We reject, as not credible, the contention that a good faith reorganization had been studied for months, and decided in advance of the negotiations.

The most logical and credible conclusion, which is what we find, is that the idea of reorganizing elementary satellite food services first occurred to Dr. Townsend at the meeting of July 28, 2006 as a direct response to apparently becoming upset at the proposal of Sharon Smith to raise the pay for the elementary satellite manager position at the negotiations. We further find that the subsequent reorganization had the effect, and intent, of reducing the pay of Sharon Smith as a direct consequence of her advocating a pay increase for elementary satellite managers in the bargaining session, and not for the reasons put forth by the Respondents.


Having determined the disputed facts the first question is whether the district’s refusal to discuss the alignment of the bargaining unit position of elementary satellite manager with the pay scale of a secondary manager is a management prerogative, or, a mandatory subject of bargaining. There are three categories of collective bargaining subjects: mandatory, permissive, and prohibited. International Union of Operating Engineers Local 571 v. City of Plattsmouth, 14 CIR 89 (2002). Aff’d. 265 Neb. 817 (2003). The Industrial Relations Act only requires parties to bargain over mandatory subjects. Neb. Rev. Stat. § 48-816(1). The Commission in Service Employees International Union, Local No. 226 v. School District No. 66, 3 CIR 514 (1978), used a relationship test in determining bargaining issues. “Whether an issue is one for bargaining under the Court of Industrial Relations Act depends upon whether it is primarily related to wages, hours and conditions of employment of the employees, or whether it is primarily related to formulation or management of public policy.” Id. at 515. See also Coleridge Education Ass’n v. Cedar County School District No. 14-0541, a/k/a Coleridge Community Schools, 13 CIR 376 (2001).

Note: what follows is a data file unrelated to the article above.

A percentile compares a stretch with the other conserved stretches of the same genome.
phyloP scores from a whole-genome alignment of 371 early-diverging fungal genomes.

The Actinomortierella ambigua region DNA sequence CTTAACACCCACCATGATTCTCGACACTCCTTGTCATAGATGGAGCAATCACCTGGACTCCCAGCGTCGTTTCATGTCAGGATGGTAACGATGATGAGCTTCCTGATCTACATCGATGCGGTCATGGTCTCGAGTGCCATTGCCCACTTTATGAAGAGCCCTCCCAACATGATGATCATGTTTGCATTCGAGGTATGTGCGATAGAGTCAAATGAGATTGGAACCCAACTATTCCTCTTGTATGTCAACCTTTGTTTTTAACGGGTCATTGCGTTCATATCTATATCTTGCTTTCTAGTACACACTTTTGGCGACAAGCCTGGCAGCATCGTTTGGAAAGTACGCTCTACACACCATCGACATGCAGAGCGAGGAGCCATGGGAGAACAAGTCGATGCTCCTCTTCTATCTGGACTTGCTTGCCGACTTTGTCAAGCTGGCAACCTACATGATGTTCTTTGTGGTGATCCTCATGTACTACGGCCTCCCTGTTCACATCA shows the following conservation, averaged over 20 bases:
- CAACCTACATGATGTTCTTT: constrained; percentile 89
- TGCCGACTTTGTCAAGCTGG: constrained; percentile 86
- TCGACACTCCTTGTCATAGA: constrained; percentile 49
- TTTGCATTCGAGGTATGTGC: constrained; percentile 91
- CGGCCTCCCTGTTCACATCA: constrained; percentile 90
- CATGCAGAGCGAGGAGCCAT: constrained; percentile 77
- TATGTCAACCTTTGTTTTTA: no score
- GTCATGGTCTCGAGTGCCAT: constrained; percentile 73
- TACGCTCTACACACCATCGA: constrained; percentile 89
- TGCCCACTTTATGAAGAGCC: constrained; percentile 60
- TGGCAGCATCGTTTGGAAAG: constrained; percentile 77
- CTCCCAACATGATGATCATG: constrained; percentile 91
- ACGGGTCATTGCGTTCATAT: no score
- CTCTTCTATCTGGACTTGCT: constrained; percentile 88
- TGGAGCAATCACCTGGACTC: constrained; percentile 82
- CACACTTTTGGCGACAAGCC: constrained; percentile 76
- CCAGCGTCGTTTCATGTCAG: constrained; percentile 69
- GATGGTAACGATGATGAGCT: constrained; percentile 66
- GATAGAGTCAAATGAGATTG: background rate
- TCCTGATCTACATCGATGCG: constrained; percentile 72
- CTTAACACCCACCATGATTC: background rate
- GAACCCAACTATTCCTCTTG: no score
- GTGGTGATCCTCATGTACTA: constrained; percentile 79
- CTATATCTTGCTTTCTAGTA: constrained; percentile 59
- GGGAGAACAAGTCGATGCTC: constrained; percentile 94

The wage scale of the elementary satellite manager is clearly a mandatory subject of bargaining because the term “wages” are expressly listed under the Act. The Respondents are required under the Act to engage in collective bargaining regarding the elementary satellite manager wages and should not have refused to discuss the subject at the July 18, 2006 meeting.